“I was extremely privileged to be associated with one of the 50 greatest drivers in NASCAR when Hershel drove for us in 2001,” McAnally said in a press release. “It’s great to have him back, as he returns to the series for this event.

May 5 will be a busy night at the track for the McGriff family. His granddaughter, Mariah McGriff, will compete in a Super Late Model division race and Hershel McGriff Jr. will compete in an Outlaw Late Model race.

Gaunt Brothers Racing raises $12,000 in auction for Humboldt Broncos hood

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Gaunt Brothers Racing announced Wednesday it raised $12,000 in an auction for the hood off DJ Kennington’s No. 96 Toyota in last weekend’s race at Bristol Motor Speedway

Kennington’s hood featured the logo for the Humboldt Broncos.

The hood honors the 16 people who lost their lives and the 13 who were injured on April 6 when a bus carrying members of the junior-A Saskatchewan Junior Hockey League team was struck by a semi-trailer as the team was on its way to a playoff game in Nipawin, Saskatchewan, Canada.

The money will be donated to the Humboldt Broncos charity. The winning bid was placed by Kennington’s sponsor, Castrol.

Kennington, who finished 27th in Food City 500, is a native of St. Thomas, Ontario, Canada.

The hood was signed by every member of the No. 96 team.

NASCAR America Fantasy League: 10 Best at Richmond in last three years

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As NASCAR nears the end of its spring short track season, it heads to a course that is often transitional with elements of unrestricted, intermediate speedways tossed in for good measure. Two of the last three races have been run on tracks less than a mile in length, and while they are all very dissimilar in handling characteristics for the drivers, they share at least one important commonality.

Cars are constantly in traffic and a mistake by a driver not in contention for the win can take out the leader – just as it did Ryan Blaney last week at Bristol Motor Speedway. The unpredictable nature of short track racing is part of what makes it a fan favorite, but it can be a challenge to those responsible for handicapping the events.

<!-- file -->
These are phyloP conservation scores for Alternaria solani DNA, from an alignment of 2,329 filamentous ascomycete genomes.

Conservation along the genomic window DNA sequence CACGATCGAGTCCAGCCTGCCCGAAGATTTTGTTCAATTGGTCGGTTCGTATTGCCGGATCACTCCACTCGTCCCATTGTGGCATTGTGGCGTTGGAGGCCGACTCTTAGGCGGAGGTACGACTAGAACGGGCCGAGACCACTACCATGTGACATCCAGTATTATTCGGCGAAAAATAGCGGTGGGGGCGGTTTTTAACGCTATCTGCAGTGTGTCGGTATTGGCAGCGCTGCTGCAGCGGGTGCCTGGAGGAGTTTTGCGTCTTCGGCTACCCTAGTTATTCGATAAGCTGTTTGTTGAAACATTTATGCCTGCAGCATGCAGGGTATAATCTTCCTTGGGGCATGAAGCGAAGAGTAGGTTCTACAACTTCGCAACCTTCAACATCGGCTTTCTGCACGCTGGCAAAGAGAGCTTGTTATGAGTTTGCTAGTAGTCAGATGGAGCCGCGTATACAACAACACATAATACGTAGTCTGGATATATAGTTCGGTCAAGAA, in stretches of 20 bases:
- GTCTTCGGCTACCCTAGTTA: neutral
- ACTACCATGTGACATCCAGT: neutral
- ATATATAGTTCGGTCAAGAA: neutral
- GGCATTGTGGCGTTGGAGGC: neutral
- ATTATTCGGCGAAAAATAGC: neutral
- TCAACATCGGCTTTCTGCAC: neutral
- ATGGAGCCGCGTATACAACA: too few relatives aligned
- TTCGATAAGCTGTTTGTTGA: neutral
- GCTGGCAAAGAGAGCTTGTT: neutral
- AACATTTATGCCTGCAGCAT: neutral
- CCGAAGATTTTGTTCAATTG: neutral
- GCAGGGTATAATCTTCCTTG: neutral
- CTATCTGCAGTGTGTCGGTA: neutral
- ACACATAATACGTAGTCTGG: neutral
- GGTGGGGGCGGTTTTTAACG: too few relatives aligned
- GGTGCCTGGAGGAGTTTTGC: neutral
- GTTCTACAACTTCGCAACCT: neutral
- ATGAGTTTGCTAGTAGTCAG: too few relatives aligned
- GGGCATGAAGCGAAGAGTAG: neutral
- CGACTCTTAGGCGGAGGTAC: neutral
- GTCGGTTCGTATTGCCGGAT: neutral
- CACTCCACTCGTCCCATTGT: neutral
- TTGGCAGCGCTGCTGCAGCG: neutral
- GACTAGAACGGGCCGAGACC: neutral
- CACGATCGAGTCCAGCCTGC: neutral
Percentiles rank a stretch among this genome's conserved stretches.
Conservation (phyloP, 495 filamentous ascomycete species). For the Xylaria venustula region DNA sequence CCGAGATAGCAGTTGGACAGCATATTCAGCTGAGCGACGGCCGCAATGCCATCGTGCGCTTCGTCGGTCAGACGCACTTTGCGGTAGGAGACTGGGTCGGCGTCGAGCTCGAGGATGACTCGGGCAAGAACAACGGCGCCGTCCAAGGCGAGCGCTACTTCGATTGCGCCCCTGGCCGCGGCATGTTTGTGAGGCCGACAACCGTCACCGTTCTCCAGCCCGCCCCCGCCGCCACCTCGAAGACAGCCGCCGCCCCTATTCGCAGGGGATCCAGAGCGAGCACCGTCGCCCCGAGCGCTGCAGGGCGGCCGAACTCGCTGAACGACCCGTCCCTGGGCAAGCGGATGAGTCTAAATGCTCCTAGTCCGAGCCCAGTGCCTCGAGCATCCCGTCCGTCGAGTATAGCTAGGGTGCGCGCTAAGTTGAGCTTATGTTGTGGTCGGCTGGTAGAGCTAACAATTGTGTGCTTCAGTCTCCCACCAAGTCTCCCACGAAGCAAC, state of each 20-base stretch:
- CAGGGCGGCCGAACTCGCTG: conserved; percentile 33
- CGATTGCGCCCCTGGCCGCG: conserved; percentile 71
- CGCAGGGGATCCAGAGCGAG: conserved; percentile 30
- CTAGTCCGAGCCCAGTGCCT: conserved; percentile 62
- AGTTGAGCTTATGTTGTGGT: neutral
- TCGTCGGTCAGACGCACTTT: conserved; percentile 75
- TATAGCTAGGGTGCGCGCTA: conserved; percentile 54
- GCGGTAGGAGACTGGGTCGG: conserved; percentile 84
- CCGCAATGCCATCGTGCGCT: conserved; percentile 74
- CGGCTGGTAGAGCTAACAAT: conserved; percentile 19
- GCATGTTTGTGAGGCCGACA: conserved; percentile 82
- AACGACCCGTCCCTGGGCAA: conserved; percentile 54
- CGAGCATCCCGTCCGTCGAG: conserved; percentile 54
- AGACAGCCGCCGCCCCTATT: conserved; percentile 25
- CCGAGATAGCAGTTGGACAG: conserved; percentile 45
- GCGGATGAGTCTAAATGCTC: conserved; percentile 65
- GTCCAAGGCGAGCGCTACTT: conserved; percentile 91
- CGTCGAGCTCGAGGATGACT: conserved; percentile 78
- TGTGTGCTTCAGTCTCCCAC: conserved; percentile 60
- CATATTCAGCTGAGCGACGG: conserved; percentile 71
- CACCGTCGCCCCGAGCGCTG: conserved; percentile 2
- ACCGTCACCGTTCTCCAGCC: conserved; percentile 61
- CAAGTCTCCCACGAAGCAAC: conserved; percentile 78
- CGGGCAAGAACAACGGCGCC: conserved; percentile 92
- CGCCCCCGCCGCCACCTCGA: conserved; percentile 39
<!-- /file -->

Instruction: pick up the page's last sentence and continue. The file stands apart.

Last year, only four drivers swept the top 10 in Richmond’s two races. By comparison, the Bristol Motor Speedway bullring had three drivers who swept a track that typically requires rhythm to navigate well. When erratic results creep into the statistics, it pays to take a longer look and three-year averages are one of the most meaningful ways to eliminate peaks and valleys.

Players who have not already joined the NASCAR America Fantasy league can still do so at nascar.com/nbcsportsfantasy, and then share your team using #NASCARAmericaFantasy.

1. Joey Logano (4.83)
Last year’s Toyota Owners 400 was pivotal for Logano. His victory was deemed encumbered by NASCAR and Logano was not allowed to use it to qualify for the playoffs. He finished second in the fall Richmond event , however, and this could be the week he returns to Victory Lane.

2. Denny Hamlin (7.17)
Hamlin finished 22nd in the spring 2015 Richmond race, but he has been an incredibly good value ever since. He finished sixth in the next two races, won the fall 2016 Federated Auto Parts 400 and swept the top five last year.

3. Jimmie Johnson (7.50)
Last week was the first real sign that Johnson’s season is turning around. He came from the back of the grid after making an unapproved tire change, but once he got to the leaders, he looked like the Johnson that once dominated races. It might be time to trust him again.

4. Kyle Busch (7.60 in five starts)
Busch has not scored a top-five at Richmond in three races, but his back-to-back runner-up finishes in fall 2015 and spring 2016 give him a great average. The fact that he enters the Toyota Owners 400 with back-to-back wins and a six-race streak of top-three finishes this year certainly improves his odds.